Mercedes trackside engineering director Andrew Shovlin says the team are looking for “tweaks” they can make to their power unit to improve engine performance.
The engine freeze brought in at the start of 2022 heavily limits what the teams are able to do to upgrade their power units all the way until the end of 2025, but Mercedes are still trying to search for solutions that can improve their speed.
Shovlin explained there are areas in which teams can operate to unlock more pace from their power units, and their efforts on engine performance will not detract from attempts to upgrade the W13’s chassis, which has proven troublesome for Lewis Hamilton and George Russell this season.
“Of course we are trying to find something,” said Shovlin, quoted by the Spanish edition of Motorsport.com.
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“However, our power units are already homologated and the only thing we are allowed to do at the moment is to work on improving reliability.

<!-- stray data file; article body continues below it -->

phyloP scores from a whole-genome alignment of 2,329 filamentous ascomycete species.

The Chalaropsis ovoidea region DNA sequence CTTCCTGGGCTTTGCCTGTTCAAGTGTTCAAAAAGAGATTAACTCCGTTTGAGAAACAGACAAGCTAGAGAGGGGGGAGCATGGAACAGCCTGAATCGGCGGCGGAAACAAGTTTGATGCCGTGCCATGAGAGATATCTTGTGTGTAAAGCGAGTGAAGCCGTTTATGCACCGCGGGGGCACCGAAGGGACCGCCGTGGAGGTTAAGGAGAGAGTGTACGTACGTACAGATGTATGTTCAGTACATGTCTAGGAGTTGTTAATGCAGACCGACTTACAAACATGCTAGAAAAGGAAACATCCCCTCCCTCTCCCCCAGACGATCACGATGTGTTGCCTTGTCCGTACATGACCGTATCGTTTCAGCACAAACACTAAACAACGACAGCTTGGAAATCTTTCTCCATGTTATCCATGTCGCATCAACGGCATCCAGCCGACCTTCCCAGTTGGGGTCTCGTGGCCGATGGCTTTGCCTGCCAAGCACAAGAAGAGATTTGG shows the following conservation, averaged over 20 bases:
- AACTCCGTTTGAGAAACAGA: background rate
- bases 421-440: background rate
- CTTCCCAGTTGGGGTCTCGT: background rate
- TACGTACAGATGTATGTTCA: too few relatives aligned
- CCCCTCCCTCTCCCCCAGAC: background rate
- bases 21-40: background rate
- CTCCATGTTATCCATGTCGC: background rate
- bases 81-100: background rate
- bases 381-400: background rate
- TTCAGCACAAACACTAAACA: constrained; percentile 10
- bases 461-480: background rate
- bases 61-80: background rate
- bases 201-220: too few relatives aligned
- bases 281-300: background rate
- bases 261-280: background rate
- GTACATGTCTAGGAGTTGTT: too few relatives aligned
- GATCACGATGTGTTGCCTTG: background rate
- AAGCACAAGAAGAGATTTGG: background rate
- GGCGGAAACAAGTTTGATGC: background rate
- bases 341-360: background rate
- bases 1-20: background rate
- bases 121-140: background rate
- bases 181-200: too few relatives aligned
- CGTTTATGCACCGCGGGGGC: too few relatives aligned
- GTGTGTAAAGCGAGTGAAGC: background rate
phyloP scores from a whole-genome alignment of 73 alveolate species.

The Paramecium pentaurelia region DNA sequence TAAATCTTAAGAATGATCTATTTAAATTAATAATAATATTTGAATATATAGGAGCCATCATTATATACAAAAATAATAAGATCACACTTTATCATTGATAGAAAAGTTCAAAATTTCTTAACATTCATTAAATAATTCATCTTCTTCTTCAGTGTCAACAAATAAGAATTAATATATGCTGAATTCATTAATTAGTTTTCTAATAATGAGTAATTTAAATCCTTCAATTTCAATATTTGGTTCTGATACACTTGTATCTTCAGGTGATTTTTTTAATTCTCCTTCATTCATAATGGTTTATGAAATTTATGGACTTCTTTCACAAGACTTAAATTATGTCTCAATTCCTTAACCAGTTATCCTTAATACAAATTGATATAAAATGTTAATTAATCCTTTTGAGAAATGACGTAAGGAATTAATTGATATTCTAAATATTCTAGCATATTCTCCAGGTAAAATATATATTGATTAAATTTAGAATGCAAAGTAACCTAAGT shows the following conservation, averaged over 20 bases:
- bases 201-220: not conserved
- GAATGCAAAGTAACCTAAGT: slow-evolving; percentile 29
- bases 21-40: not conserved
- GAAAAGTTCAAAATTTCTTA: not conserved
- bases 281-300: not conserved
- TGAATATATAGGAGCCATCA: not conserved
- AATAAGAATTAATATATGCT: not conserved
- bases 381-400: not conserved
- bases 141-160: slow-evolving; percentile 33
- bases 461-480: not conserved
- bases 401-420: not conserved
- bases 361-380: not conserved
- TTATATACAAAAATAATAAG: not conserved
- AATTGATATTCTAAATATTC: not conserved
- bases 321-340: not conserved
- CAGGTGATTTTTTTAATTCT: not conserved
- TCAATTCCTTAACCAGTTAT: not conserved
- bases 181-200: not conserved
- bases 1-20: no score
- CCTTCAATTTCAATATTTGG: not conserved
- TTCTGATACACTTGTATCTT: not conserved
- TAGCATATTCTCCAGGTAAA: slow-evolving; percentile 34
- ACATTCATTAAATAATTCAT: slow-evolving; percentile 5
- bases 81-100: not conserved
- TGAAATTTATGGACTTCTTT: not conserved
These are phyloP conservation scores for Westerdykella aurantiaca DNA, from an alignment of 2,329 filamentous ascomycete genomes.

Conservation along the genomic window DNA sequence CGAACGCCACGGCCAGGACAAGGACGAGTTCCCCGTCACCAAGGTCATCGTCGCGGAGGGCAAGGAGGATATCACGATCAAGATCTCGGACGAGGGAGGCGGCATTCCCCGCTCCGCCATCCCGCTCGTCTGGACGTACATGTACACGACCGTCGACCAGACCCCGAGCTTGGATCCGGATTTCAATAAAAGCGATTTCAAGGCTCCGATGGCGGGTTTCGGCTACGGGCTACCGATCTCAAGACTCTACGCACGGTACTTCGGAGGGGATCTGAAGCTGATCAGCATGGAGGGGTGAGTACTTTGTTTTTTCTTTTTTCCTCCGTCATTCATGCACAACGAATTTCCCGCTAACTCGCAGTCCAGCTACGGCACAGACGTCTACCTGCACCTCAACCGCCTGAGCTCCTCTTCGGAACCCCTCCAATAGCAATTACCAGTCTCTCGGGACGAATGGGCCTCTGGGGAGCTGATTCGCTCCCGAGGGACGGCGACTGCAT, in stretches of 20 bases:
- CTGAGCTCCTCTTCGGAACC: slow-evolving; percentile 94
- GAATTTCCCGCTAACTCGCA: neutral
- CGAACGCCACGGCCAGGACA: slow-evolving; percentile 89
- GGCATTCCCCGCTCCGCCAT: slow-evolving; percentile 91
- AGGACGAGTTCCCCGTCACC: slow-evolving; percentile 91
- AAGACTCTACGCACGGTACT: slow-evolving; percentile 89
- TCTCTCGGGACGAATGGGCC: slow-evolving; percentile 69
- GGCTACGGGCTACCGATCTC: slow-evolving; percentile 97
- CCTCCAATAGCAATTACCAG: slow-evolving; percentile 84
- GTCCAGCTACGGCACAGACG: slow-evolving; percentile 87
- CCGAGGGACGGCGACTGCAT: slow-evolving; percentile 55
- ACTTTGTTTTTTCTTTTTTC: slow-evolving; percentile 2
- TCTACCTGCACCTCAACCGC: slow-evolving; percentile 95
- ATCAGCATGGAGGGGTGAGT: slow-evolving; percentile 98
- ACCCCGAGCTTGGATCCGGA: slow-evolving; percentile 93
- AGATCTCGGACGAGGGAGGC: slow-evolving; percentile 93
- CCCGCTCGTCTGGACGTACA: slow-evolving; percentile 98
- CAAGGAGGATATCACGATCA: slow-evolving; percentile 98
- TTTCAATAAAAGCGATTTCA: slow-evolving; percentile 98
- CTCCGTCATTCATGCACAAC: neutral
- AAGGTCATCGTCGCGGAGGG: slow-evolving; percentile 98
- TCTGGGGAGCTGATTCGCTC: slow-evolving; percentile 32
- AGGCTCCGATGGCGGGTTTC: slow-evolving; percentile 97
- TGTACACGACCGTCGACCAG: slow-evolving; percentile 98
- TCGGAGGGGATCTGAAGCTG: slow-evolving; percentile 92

“But there is another area we can work on that is not forbidden. I’m talking about engine control modes, which we can switch as we like.
“We understand our new car is not perfect, but the good news is if your car is not as fast as you would like there are many areas where it can improve.
“So our staff are now looking closely at the possibilities for tweaks that can give us extra performance [in the engine]. But yes, in terms of chassis [development], we don’t want to stop either.”
On the car itself, Mercedes have been one of the teams worst affected by the ‘porpoising’ phenomenon in Formula 1, whereby the car effectively bounces as the downforce generated from underneath the car pulls it towards the track surface, thus causing contact with the ground at high speed.
The team have been running their car with a higher ride height to try to alleviate the drivers’ concerns, with Russell complaining of back and chest issues after the race weekend at Imola.
Shovlin admitted it will take some time for the team to get over, but there could be upgrades on the way for the next race to try to combat it.
“Being realistic, we think this is something we approach in steps rather than one big moment when the whole thing vanishes,” he said in Mercedes’ post-Imola debrief video.
“But we are seeing encouraging signs and we are hoping to bring parts to the car soon, maybe even for Miami, where we can hopefully see progress on this issue.
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